Now we need to get the data. The paths of the 100 pages are relatively quick to generate:

Monitor[paths =
Table[NestWhileList[(Select[Table[Quiet[("https://en.wikipedia.org/wiki" <>
StringSplit[StringSplit[StringSplit[#, "<p>"][[k]], "<a href=\"/wiki"][[2]], "\""][[1]])], {k, 2, 10}],
StringQ[#] &][[1]] &@Import[#, "Source"]) &, startingpages[[m]], UnsameQ, All], {m, 1,
Length[startingpages]}];, m]


Note, that when you run the code you should add a Pause[...] so that you do not put the Wikipedia server under pressure. Just to be safe, I would rather also export the data, after the download:

Export["~/Desktop/startingpagessmall.mx", startingpages];
Export["~/Desktop/paths.mx", paths];


We can now plot the result of our first analysis.

HighlightGraph[
Graph[DeleteDuplicates[
Flatten[Rule @@@ Partition[StringDelete[#, "https://en.wikipedia.org/wiki/"], 2,1] & /@ paths]], Background -> Black, VertexStyle -> Yellow,
EdgeStyle -> LightYellow, VertexSize -> 2, ImageSize -> Full], "Philosophy"]


The red vertex represents the Philosophy article. It becomes clear that it is on a cycle - the same cycle we have observed for the case of Germany as initial page. If we remove the link from Philosophy to Greek_language we end up with images like these:

HighlightGraph[
Graph[DeleteCases[DeleteDuplicates[
Flatten[Rule @@@ Partition[StringDelete[#, "https://en.wikipedia.org/wiki/"], 2, 1] & /@ paths]], "Philosophy" -> "Greek_language"],
Background -> Black, VertexStyle -> Yellow,
EdgeStyle -> LightYellow, VertexSize -> 2, ImageSize -> Full,


All paths on the largest component of the graph end up at the red point. Plotting this as a rooted graph makes the structure a bit clearer:

HighlightGraph[Graph[WeaklyConnectedGraphComponents[Graph[DeleteCases[DeleteDuplicates[Flatten[Rule @@@
Partition[StringDelete[#, "https://en.wikipedia.org/wiki/"], 2, 1] & /@ paths]], "Philosophy" -> "Greek_language"]]][[1]],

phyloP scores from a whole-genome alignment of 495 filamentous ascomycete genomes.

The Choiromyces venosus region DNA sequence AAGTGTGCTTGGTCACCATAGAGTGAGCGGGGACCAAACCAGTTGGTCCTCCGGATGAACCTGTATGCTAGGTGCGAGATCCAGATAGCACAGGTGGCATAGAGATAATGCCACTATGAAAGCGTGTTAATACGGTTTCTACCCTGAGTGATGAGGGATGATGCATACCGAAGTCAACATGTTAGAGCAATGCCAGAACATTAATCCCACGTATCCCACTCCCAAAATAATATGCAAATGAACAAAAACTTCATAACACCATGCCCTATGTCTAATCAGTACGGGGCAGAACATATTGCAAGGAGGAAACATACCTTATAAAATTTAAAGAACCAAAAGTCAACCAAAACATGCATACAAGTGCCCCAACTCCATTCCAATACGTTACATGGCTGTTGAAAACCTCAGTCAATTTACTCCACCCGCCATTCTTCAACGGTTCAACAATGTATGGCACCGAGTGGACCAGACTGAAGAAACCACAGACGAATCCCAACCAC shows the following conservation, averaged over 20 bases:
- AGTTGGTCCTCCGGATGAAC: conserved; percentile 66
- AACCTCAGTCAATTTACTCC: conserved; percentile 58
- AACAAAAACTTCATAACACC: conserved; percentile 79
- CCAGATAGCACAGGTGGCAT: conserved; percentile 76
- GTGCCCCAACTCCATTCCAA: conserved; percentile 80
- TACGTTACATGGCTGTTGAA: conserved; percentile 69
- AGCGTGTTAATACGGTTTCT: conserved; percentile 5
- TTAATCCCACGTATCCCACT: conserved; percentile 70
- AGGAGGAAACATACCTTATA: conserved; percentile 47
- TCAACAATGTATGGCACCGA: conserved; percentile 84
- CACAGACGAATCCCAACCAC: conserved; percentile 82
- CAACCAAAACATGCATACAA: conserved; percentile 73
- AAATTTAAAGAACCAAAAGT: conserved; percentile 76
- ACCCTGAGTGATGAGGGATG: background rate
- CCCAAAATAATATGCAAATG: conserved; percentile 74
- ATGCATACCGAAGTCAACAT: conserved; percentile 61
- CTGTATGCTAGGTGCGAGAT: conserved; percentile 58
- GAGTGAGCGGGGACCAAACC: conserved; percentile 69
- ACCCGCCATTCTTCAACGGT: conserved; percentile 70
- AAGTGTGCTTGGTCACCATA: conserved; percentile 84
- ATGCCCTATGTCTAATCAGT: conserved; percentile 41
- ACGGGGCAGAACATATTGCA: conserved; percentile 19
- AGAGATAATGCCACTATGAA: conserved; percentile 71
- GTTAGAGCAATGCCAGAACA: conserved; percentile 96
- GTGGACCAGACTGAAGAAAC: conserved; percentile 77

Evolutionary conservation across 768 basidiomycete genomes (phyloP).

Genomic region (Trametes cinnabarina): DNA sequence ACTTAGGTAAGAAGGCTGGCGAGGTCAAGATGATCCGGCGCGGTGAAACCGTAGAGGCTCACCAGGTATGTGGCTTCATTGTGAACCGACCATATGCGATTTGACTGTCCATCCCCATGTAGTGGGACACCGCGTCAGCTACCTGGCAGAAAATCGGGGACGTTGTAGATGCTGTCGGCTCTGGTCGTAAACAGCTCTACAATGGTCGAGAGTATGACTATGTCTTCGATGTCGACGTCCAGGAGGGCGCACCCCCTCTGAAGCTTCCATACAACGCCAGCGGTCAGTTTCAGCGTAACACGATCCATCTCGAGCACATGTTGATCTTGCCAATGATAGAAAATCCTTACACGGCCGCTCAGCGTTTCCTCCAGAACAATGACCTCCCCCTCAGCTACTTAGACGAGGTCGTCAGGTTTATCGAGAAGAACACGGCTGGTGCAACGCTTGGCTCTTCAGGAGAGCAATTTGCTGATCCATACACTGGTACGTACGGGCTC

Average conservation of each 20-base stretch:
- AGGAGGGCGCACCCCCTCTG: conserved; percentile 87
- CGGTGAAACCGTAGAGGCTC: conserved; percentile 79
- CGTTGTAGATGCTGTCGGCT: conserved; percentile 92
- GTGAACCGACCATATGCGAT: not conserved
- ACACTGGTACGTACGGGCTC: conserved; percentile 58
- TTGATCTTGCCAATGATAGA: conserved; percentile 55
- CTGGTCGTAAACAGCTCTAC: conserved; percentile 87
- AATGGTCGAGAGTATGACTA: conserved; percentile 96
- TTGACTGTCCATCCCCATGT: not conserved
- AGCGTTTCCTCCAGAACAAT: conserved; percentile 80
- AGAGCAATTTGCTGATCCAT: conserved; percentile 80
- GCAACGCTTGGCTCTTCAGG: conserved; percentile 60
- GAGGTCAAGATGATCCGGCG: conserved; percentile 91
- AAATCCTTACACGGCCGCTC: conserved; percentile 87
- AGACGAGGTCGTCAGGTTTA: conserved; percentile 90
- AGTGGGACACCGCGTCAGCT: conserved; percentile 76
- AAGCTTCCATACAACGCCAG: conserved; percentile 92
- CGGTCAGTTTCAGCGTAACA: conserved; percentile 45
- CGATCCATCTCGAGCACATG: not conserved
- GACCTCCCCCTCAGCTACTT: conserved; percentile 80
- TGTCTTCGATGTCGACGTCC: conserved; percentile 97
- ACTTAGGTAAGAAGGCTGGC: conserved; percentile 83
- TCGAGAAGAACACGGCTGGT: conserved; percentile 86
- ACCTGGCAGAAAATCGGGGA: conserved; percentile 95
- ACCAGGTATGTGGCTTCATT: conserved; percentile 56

Background -> Black, VertexStyle -> Yellow, EdgeStyle -> LightYellow, VertexSize -> 0.4, ImageSize -> Full,
GraphLayout -> {"LayeredEmbedding", "RootVertex" -> "Philosophy"}], "Philosophy"]


We can of course label the nodes, but this overloads the image somewhat:

Graph[DeleteDuplicates[Flatten[Rule @@@ Partition[StringDelete[#, "https://en.wikipedia.org/wiki/"], 2, 1] & /@ paths]], VertexLabels -> "Name",
VertexLabelStyle -> Directive[7], VertexSize -> 2, ImageSize -> Full]


Here's a 3D version:

Graph3D[DeleteDuplicates[Flatten[Rule @@@ Partition[StringDelete[#, "https://en.wikipedia.org/wiki/"], 2, 1] & /@ paths]], VertexSize -> 2, ImageSize -> Full]


## A more comprehensive dataset

For a slightly more detailed analysis I will need more starting wiki pages.

startingpages1000 =
DeleteDuplicates[Table[RandomChoice[Select[Import["https://en.wikipedia.org/wiki/Special:Random",
"Hyperlinks"], (StringContainsQ[#, "https://en.wikipedia.org/wiki/"] && ! StringContainsQ[StringDelete[#, "https://en.wikipedia.org/wiki/"], ":"]) &]], {1200}]];


The next function should only be run with an appropriate Pause between the calls - Be nice to Wikipedia! It is an absolutely brilliant resource for everyone.

Monitor[paths1000 =
Table[NestWhileList[(Select[Table[Quiet[("https://en.wikipedia.org/wiki" <>
StringSplit[StringSplit[StringSplit[#, "<p>"][[k]], "<a href=\"/wiki"][[2]], "\""][[1]])], {k, 2, 10}],
StringQ[#] &][[1]] &@Import[#, "Source"]) &, startingpages1000[[m]], UnsameQ, All], {m, 1, Length[startingpages1000]}];, m]